"Whether the respondent knew of the appellant's possession or not is immaterial. It was his duty to know who was in possession of the property before making the purchase, and his purchase without ascertaining the fact must be regarded as the strongest evidence of bad faith on his part. The burden of making the proper inquiry was cast upon him by the mere fact of actual possession on the part of the appellant. If it were allowed that, by failing to acquaint himself with the fact of possession on the part of another than the vendor, the vendee could avoid the effect of the rule above stated, he could purposely avoid any inquiry on the subject, and thereby evade the rule and its consequences entirely."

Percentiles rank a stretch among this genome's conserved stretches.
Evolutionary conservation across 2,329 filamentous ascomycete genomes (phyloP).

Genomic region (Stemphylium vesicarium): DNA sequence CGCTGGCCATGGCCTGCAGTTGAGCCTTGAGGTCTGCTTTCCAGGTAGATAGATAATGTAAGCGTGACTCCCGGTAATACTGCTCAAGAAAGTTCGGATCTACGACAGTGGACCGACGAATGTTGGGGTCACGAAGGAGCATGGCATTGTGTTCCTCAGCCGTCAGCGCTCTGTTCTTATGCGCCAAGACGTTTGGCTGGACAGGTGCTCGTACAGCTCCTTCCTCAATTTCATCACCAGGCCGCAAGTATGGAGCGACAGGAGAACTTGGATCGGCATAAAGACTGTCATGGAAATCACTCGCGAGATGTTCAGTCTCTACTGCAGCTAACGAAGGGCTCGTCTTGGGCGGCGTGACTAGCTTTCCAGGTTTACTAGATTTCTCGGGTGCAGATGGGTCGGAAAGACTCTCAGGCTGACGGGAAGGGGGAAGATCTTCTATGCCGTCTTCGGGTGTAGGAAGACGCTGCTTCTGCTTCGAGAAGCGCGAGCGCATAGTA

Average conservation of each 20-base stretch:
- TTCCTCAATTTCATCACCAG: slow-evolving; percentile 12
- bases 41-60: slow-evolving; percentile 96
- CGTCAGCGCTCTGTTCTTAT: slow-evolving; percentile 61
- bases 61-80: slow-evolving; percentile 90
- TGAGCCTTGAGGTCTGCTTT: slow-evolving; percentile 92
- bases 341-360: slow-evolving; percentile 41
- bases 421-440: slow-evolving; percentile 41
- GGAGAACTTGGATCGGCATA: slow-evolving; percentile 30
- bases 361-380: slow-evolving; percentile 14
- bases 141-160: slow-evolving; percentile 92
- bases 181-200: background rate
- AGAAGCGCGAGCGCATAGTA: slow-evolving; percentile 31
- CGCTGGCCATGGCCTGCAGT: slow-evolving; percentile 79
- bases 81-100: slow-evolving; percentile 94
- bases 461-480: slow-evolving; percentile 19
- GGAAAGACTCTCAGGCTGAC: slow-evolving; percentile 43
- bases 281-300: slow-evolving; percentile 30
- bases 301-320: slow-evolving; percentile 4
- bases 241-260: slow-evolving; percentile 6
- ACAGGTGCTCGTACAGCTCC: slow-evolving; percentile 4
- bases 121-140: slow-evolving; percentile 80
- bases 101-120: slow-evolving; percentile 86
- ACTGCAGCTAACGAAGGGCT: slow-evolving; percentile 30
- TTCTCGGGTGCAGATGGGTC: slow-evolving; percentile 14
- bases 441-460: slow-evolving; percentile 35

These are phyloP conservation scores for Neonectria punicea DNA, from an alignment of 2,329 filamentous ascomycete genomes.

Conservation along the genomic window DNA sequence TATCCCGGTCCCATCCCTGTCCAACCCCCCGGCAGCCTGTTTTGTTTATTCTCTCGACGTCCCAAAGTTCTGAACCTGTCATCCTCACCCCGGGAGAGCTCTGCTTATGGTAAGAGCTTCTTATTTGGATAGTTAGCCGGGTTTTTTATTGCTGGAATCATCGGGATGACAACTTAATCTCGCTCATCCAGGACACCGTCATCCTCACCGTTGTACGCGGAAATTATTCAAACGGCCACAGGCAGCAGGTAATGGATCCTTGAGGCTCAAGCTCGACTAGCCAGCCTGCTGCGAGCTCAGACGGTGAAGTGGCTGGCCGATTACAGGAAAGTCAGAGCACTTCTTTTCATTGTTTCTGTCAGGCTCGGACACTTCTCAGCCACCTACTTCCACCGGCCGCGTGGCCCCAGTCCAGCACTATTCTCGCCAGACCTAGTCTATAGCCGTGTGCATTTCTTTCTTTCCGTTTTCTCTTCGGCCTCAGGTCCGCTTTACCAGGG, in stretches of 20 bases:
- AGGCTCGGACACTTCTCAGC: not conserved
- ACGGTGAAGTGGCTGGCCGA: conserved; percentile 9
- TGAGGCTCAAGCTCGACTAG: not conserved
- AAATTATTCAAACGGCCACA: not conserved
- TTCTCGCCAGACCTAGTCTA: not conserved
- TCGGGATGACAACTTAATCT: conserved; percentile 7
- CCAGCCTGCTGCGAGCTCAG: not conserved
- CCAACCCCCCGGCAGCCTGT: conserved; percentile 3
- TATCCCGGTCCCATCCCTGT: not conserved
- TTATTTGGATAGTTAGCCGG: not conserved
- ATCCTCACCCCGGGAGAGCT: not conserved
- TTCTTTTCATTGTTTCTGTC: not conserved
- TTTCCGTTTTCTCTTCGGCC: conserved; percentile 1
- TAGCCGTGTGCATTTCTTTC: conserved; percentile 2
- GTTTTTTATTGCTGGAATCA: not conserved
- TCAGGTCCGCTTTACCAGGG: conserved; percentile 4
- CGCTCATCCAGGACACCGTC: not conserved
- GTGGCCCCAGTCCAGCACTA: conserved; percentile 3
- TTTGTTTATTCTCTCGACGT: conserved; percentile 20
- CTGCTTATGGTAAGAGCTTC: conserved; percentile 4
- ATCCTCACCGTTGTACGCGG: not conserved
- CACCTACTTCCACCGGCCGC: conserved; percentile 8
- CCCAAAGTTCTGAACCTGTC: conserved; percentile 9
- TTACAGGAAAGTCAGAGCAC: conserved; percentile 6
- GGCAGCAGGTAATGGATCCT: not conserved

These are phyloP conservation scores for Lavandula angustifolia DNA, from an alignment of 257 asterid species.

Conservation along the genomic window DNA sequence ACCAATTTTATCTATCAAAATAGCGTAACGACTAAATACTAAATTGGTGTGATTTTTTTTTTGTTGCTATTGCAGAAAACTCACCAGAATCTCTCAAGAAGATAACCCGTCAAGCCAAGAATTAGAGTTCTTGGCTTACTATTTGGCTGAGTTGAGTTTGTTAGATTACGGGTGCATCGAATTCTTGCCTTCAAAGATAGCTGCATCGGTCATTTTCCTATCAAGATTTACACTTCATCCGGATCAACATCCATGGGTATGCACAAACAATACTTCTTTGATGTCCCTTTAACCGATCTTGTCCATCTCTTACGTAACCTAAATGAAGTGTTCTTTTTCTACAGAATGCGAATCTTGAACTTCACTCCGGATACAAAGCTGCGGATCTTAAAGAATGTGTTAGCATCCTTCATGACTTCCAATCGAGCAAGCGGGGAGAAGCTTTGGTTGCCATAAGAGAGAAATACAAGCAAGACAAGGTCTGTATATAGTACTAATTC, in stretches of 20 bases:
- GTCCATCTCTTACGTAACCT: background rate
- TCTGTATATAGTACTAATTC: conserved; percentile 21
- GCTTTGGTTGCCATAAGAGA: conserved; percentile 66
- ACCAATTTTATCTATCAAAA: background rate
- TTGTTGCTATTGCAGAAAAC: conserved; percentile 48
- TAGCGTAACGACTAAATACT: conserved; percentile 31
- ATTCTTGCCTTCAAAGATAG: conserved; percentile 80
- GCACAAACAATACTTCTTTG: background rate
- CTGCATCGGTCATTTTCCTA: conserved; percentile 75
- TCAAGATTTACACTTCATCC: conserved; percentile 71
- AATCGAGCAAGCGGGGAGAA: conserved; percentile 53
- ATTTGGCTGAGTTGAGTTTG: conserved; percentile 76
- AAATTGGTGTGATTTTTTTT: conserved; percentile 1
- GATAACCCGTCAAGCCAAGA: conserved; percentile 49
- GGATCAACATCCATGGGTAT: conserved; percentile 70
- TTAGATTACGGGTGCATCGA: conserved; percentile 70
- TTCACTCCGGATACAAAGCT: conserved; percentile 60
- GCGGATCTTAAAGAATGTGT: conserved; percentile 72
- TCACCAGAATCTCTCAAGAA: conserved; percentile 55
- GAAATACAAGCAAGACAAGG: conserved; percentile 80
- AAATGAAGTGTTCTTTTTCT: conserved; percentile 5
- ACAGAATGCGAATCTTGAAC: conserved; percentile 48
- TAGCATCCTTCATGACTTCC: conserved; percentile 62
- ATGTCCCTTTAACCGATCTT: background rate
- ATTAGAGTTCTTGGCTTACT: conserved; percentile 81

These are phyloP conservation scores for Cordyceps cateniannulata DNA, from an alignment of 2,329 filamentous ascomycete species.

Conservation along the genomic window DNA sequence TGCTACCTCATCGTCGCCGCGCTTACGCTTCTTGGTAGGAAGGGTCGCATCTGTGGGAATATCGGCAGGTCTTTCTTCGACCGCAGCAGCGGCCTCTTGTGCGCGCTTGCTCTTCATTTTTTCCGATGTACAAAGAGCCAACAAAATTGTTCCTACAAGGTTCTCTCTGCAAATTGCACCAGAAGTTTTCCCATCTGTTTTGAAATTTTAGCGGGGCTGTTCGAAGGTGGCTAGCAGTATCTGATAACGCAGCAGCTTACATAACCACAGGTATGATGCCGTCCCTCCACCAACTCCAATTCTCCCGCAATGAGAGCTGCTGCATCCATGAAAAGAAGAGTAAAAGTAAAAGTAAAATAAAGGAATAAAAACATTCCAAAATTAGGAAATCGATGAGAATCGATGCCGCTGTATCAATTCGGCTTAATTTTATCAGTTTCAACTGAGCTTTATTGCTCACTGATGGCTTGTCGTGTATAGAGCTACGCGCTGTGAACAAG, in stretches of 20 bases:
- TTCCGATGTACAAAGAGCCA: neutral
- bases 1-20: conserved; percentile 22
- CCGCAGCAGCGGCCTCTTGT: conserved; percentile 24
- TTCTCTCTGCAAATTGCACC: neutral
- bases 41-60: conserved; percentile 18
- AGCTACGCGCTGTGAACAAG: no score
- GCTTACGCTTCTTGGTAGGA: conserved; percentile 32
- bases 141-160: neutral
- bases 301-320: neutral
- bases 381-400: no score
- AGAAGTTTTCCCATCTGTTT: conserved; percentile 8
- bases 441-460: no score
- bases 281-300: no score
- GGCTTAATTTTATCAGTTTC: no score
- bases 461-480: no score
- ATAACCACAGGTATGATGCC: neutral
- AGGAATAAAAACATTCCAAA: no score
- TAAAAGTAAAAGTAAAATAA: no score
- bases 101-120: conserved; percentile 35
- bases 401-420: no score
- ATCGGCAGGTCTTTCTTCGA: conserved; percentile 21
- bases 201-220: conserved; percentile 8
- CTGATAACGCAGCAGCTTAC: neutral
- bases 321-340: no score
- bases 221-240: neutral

Finding no error in the record the judgment is affirmed.

ROSS and LOCKWOOD, JJ., concur.

Summaries of

Roy Titcomb, Inc., v. Villa

Supreme Court of Arizona
Feb 24, 1931
296 P. 260 (Ariz. 1931)
Case details for

Roy Titcomb, Inc., v. Villa

Case Details

Full title:ROY TITCOMB, INCORPORATED, a Corporation, Appellant, v. D.N. VILLA…

Court:Supreme Court of Arizona

Date published: Feb 24, 1931


296 P. 260 (Ariz. 1931)
296 P. 260